Two Christian sanitation workers died saving a Christian colleague tasked with clearing a sewer, known to be poisonous, in Sargodha, Punjab province, Pakistan.
Michael Masih was sent to work on the dangerous sewer at 9 p.m. on Sunday 3 October despite being suspended from work. He was awaiting the outcome of a disciplinary hearing for an unauthorised absence on 28 September when he tried to claim sick leave brought on by poor working conditions.
Michael was threatened with dismissal by supervisor Muhammad Farooq if he did not report for work that night. He was sent down a 30-foot manhole with damaged wooden stairs without an oxygen cylinder or any other personal protective equipment (PPE).
When Michael passed out from inhaling toxic gases Muhammad Farooq ordered two Christian workers, Faisal Masih and Nadeem Masih, to rescue him. Again, PPE was denied. Faisal, like Michael, was suspended and was experiencing flu-like symptoms, and Nadeem was on a self-employment contract that technically prohibited him from entering manholes.
The two rescuers managed to haul Michael out of the sewer, assisted by other workers, but a strong current of water prevented them from exiting, sweeping them away and leaving the two men unconscious.
At this point Muhammad Farooq finally called the emergency services. The emergency team, however, refused to go down the manhole to save the two unconscious Christians. They would, they believed, have become ritually unclean by contact with chuhras, a pejorative term for Christians who are often forced to take dirty and dangerous menial jobs.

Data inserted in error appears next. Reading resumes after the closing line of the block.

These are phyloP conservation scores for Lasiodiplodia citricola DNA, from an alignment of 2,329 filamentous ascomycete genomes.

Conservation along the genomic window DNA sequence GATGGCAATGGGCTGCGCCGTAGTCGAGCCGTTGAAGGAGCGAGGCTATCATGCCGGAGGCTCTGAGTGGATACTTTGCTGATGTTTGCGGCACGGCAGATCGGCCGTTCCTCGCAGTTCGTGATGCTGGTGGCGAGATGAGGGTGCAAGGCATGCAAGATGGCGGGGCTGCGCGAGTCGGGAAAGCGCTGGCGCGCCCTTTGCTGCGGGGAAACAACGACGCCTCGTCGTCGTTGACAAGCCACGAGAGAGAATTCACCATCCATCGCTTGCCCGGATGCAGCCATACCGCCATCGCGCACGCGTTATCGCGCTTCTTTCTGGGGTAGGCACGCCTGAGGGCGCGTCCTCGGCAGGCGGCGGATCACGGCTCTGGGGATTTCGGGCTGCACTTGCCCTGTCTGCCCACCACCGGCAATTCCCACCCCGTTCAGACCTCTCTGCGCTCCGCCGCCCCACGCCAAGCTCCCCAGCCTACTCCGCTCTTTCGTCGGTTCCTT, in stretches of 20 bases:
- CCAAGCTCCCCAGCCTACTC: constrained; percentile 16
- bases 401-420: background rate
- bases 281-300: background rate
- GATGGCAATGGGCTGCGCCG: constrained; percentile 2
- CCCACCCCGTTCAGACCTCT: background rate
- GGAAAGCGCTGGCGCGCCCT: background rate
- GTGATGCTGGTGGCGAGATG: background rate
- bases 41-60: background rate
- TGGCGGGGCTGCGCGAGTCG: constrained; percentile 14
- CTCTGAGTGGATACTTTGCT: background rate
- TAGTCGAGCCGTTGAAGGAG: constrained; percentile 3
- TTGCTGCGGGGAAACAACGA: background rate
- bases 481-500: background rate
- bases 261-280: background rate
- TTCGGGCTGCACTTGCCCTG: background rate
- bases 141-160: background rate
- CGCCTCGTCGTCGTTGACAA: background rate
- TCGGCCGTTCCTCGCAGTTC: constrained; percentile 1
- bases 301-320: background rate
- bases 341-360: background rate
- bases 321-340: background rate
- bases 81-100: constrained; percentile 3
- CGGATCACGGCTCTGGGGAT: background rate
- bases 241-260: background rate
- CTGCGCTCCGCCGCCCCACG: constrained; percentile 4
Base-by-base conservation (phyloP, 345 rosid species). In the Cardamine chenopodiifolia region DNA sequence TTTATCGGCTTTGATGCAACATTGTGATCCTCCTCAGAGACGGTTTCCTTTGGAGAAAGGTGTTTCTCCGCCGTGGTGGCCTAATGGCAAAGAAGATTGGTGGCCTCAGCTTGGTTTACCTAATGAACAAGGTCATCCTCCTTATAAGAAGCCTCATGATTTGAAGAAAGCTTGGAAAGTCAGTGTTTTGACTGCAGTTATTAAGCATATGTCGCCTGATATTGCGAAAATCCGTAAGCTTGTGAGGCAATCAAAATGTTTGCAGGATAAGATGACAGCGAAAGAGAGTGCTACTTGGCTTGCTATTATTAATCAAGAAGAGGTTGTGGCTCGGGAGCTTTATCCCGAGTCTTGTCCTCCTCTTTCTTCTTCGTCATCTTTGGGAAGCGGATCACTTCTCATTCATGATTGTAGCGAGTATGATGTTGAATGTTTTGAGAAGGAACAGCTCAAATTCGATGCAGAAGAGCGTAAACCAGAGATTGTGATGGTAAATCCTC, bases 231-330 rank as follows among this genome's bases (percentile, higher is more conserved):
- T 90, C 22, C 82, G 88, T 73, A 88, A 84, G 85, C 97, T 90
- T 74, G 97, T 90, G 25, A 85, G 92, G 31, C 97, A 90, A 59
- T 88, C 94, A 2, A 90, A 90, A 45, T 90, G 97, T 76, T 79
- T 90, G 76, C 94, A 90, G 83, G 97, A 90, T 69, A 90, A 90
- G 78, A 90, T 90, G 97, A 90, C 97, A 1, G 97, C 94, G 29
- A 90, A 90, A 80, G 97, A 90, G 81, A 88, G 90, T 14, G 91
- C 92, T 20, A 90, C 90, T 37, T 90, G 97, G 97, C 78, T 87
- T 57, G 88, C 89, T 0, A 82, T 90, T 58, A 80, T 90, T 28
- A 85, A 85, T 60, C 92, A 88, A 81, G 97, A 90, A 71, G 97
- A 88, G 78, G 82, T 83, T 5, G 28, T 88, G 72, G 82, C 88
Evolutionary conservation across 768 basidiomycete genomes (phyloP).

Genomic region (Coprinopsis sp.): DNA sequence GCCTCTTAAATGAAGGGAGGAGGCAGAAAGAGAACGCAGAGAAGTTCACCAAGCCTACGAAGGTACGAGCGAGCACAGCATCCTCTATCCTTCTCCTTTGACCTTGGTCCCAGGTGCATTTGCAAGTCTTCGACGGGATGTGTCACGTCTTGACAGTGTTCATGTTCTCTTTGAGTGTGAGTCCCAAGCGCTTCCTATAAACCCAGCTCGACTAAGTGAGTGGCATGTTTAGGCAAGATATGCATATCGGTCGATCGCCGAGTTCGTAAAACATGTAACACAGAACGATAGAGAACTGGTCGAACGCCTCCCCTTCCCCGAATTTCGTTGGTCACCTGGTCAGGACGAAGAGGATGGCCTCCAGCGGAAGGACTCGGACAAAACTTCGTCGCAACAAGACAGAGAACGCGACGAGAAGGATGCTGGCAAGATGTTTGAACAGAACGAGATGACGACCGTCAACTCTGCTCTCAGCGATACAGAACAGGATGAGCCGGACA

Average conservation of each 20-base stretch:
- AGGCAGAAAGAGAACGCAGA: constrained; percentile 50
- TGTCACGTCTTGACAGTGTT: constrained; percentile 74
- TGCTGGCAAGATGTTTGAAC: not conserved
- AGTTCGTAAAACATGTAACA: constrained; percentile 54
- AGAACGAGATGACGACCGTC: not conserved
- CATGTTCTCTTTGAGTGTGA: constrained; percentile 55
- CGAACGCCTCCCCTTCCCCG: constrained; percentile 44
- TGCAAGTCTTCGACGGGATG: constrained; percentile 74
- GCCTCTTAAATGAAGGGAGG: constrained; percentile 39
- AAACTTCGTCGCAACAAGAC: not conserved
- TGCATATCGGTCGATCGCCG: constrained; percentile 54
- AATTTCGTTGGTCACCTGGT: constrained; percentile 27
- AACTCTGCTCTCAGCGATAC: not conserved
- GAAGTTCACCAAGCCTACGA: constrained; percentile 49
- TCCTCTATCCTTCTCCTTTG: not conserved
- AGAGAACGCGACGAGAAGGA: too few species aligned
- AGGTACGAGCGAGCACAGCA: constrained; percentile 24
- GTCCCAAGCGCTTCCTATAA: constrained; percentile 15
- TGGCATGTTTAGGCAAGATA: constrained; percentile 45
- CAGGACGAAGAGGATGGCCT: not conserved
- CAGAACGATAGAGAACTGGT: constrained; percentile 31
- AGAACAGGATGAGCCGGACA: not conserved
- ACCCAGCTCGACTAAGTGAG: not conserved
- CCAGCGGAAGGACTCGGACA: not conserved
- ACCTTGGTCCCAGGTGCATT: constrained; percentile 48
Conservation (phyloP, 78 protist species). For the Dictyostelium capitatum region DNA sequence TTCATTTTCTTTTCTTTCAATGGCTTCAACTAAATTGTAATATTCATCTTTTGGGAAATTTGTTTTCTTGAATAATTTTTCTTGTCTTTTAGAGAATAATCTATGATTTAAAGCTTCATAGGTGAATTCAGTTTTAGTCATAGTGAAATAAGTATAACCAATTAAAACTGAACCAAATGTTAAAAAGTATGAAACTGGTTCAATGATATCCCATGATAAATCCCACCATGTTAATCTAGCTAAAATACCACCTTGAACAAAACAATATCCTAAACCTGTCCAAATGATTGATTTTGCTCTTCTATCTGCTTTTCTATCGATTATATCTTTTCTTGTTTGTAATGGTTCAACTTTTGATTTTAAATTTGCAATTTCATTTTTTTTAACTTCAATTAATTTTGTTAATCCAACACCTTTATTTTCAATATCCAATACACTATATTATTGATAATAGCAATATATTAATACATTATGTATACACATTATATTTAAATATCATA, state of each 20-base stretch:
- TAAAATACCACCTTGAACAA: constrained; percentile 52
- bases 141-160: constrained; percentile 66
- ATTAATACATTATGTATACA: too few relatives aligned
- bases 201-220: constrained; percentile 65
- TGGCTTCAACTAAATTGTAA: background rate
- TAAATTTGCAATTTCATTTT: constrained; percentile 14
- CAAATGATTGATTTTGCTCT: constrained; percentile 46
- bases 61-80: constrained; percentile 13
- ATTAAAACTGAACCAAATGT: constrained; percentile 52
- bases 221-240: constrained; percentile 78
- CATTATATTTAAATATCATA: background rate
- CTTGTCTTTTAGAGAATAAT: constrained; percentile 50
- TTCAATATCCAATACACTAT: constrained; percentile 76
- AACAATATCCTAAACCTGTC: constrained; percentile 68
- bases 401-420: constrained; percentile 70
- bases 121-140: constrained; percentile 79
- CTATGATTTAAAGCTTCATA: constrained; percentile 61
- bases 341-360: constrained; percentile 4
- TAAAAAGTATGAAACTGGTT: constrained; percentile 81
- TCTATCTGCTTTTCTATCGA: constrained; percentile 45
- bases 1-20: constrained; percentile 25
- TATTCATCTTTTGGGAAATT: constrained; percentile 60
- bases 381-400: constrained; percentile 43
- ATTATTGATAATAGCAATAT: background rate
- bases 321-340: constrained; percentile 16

When a fourth Christian worker was summoned to assist half an hour later, Faisal and Nadeem were already dead.
Michael survived after receiving oxygen treatment in hospital for two days but faces serious long-term health problems with continued breathing difficulties and severe damage to vision. He commented, “I still cannot believe that I have lost two men I consider my brothers, who gave up their lives to save me.”
The deceased’s employers, Sargodha Metropolitan Corporation (SMC), claimed all precautionary measures had been taken.
Pakistan Minority Alliance chairman Tahir Naveed Chaudhry, who led protests alongside the bodies of the sanitary workers the following day, refuted this claim, saying the two were “on a suicide mission”. At one of the protest sites, angry Christians held up traffic for seven hours chanting slogans against SMC.
Community leaders have submitted a First Information Report charging Muhammad Farooq and two other supervisors for causing death by neglect.
The widow of Nadeem commented, “Nadeem’s death is a shock to our family. He was so young and has been a great and wonderful husband and father. We miss him so much but God has called him to His breast, and we thank God for His gift of heaven.
“He died saving another man and we know he would have done the same for others.”